The interior life, the practice of virtues, fidelity to prayer, and a structured manner of religious living….It was quite at variance with the updated self-expression of psychology and sociology…
…the underlying issue is that one finds in the Church in general, and in the universities and religious communities especially, a lack of spiritual life, spiritual training, development of the interior life, habits of prayer, and a spirituality of acquiring the virtues.
Two quotes from Abbot William regarding his observation of the Church after Vatican II. He was ordained a priest in 1961. I admire his insight on many levels. First it must be noted, he remained obedient to others, feeling an outsider within his dedication and devotion to prayer, the Eucharist, and the interior life. He did not argue and debate with others. Events were unsettling, yet he stayed committed to his path of orthodox contemplation through practice rather than discussion or other exterior means of expression. I relate even further to his mindset as he steers away from a traditionalist position centered in preserving Church ways before Vatican II. He finds fault with an elevation of the Latin mass, penetratingly calling into question those needing to declare the Latin mass superior. Scrupulosity, a dependence upon formality, structure, and ritual are not Abbot William’s way. His way is one of prayer, remaining hidden within the Church, always driving deeper upon the interior path.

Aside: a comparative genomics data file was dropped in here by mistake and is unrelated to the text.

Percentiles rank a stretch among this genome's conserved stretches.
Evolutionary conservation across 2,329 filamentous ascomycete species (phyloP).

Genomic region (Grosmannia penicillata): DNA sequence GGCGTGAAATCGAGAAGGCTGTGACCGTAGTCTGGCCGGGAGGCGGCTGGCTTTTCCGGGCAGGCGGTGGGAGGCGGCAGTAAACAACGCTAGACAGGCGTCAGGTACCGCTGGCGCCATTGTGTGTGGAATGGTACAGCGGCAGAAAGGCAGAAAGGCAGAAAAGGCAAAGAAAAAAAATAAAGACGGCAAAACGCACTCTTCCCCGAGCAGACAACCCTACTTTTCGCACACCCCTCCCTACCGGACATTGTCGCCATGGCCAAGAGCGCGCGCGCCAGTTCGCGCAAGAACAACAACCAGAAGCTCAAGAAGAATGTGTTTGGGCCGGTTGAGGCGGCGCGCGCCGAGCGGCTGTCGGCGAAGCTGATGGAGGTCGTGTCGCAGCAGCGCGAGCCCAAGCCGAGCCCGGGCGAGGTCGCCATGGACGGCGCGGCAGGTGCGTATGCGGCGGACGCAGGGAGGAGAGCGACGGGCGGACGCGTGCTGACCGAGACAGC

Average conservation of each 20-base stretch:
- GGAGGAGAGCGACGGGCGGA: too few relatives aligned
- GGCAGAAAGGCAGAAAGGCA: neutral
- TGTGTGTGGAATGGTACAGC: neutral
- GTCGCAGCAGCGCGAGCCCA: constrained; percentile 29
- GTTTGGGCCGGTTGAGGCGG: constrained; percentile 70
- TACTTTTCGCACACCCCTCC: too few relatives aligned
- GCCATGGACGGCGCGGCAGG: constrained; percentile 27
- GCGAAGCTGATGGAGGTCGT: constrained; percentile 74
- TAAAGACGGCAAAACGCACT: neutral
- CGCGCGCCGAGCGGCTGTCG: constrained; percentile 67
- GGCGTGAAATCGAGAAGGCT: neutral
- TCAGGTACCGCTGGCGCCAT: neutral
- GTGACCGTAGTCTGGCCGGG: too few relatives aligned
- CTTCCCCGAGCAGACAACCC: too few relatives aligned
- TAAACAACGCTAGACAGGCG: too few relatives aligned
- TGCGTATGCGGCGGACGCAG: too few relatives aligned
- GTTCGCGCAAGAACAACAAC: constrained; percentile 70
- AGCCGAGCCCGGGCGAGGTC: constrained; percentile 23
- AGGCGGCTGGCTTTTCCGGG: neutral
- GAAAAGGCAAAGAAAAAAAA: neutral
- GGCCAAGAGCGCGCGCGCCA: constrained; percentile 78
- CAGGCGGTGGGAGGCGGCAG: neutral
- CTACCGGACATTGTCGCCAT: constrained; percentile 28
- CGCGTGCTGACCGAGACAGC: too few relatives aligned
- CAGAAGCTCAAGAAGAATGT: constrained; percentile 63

The sex scandals of the Church are probed for root causes, conclusions resting primarily upon the lack of an interior life, an authentic prayer life, throughout individuals within the Church. Exterior and experimental ways called forth as modern and relevant. Everything of human effort. It was only natural horrible consequences would evolve. Reflecting upon my Cleveland recovery experience, an experience that ignited a miracle, I am able to identify the same lacking. If one never develops a sound prayer life, one has no means of accessing God. In truth, one is making everything up. To a certain degree, quality does not matter. Whether conducted intelligently and sincerely, or selfishly and ignorantly, it is still of human conception, fated for imperfection. As I increase my social life, I comprehend the need to protect my interior life. It is my source of grace and must be protected from those solely functioning upon the foundation of self-will. Even those dedicating and devoting their lives to the Church can be destructive or demeaning to a genuine interior life. I am polite and friendly, always willing to remain hidden, willing to be perceived immersed within faults, able to focus away from reputation. I am content being left alone. My spiritual life is not lived based upon exterior deeds, chatter and relationships. I reflect upon John the Hermit, a man possessing an advanced interior life, yet I realize there is nothing truly gained from furthering interaction with him. Talking about, studying, or writing about the interior life does not develop a hearty interior Presence. Ann was fond of watching television evangelist. In truth and respect, such an approach of talking and listening, being right and making excellent points, has nothing to offer to the deeper life of a contemplative. Grace moves about in mysterious ways. There is a delicate balance.